at least two correct ways of pronouncing Babel. The ﬁrst is British English, the second American English. Make of that what you wish. I'll probably use both during the course of this talk. Links: http://dictionary.cambridge.org/pronunciation/english/babel
This creates a new AST. To do so we need to traverse the tree, looking for the nodes we're interested in. ArrowFunctionExpressions for instance. The latest preset creates a new AST that only contains ES5-compatible object.
they're deﬁnitely your problem. They may stop being maintained, in which case your code may stop working. You'll need to consider the cost of adopting a plugin, or moving away from one. You'll have more dependencies to install and keep up to date. Certain plugins may interfere with your linter setup, requiring additional conﬁguration. With that out of the way, let's move on to some cool plugins you can use today.
Babel plugin. But there are also plugins which can improve performance of your React code: transform-react-constant-elements ensures static elements are not unnecessarily recreated transform-react-inline-elements changes how elements are created to improve performance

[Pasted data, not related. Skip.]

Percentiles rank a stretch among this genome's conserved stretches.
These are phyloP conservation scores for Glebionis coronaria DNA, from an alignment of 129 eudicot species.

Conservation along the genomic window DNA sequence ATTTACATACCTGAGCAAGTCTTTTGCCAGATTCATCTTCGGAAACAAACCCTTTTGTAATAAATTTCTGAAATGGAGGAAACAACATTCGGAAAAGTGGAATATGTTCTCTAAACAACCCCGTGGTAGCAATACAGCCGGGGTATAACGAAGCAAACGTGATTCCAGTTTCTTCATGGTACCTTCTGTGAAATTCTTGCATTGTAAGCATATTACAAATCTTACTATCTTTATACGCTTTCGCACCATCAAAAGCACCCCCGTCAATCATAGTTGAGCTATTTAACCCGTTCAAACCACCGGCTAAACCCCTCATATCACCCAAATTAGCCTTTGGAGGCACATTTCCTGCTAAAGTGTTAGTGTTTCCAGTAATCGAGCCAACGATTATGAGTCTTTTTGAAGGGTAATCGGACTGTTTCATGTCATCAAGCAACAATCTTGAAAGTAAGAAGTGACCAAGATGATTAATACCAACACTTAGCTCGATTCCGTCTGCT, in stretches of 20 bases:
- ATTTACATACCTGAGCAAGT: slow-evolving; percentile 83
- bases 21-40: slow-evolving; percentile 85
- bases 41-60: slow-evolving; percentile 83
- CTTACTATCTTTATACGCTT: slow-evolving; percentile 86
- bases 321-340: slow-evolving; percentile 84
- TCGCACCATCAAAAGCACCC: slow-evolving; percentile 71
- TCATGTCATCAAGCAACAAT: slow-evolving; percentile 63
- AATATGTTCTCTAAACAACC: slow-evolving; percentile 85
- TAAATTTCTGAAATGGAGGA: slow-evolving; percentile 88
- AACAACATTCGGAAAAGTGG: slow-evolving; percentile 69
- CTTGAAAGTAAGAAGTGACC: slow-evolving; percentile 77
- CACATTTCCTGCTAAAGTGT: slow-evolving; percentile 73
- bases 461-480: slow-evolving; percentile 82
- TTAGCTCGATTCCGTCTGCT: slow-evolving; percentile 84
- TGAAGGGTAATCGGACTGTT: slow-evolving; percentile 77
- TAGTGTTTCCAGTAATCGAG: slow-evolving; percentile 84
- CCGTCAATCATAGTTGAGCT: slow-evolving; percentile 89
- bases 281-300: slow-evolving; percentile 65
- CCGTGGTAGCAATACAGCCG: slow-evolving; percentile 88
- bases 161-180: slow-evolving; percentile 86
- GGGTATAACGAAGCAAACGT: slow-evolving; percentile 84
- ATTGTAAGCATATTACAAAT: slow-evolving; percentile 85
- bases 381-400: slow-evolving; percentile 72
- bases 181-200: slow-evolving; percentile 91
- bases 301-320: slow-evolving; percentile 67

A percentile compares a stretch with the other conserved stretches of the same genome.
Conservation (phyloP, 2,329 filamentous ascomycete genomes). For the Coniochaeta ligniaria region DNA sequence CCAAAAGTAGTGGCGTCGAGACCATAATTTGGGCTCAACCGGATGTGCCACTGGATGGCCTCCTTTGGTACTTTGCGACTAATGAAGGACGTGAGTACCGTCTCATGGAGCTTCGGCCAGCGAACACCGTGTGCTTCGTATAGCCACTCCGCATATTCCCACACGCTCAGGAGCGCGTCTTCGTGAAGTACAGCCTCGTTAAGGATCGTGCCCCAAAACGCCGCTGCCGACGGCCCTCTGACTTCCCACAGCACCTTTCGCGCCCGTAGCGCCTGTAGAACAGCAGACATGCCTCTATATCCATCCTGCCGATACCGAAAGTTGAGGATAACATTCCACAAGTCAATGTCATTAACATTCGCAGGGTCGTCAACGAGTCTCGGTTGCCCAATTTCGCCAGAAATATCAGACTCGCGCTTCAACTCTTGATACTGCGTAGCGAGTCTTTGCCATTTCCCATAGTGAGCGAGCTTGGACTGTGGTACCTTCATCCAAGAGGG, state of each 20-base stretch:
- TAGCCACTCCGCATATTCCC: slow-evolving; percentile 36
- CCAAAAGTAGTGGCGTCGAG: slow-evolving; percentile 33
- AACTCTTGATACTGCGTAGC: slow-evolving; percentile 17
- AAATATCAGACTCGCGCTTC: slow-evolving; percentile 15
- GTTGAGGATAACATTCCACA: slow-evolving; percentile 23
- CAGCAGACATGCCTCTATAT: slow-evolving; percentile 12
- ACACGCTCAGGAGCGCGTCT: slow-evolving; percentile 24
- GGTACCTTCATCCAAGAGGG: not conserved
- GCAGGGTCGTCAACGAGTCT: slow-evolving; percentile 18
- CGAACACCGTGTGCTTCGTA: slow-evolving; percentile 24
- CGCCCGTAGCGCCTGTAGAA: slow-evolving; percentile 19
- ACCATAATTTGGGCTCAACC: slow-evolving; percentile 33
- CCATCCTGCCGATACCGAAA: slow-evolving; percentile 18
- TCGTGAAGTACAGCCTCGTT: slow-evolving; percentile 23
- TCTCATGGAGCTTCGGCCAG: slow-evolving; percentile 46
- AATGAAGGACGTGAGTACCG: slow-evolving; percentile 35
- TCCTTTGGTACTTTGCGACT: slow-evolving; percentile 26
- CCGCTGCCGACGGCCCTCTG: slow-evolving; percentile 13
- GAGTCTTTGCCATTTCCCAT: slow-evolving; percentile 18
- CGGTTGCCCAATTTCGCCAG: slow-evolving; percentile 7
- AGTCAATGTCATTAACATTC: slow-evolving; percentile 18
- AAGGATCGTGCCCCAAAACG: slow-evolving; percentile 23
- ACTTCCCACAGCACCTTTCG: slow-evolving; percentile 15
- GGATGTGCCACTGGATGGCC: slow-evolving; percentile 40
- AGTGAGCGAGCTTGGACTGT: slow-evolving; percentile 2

you import modules using a glob pattern. This is useful if you need to import multiple modules without needing explicit references to them. Link: https://github.com/novemberborn/babel-plugin-import-glob
to write plugins, including the APIs you need to use to transform the AST. The Babel REPL shows you how code is transformed using the ofﬁcial Babel plugins. Use this to get a feel for what Babel does to your code. AST Explorer lets you explore the AST for your source code. Be sure to select babylon6 as the parser.
not the generated code. Generated code can change for reasons unrelated to your plugin's functioning. I've messed this up before. You could transform the code and then execute it using the VM module. Then write tests against the resulting value.
strings. It'll be clear that the output will be a string, and we can do maths using identiﬁers. If you look at the AST you'll see it's a BinaryExpression, with the right hand side being the clinking beer mugs emoji string, and the left being a TemplateLiteral. The literal contains just one BinaryExpression, which is the emoji maths. We need to ﬁnd binary expressions inside template literals where either side is an emoji identiﬁer, and there is some mathematical operator. Link: http://astexplorer.net/#/UgrB4UMDq5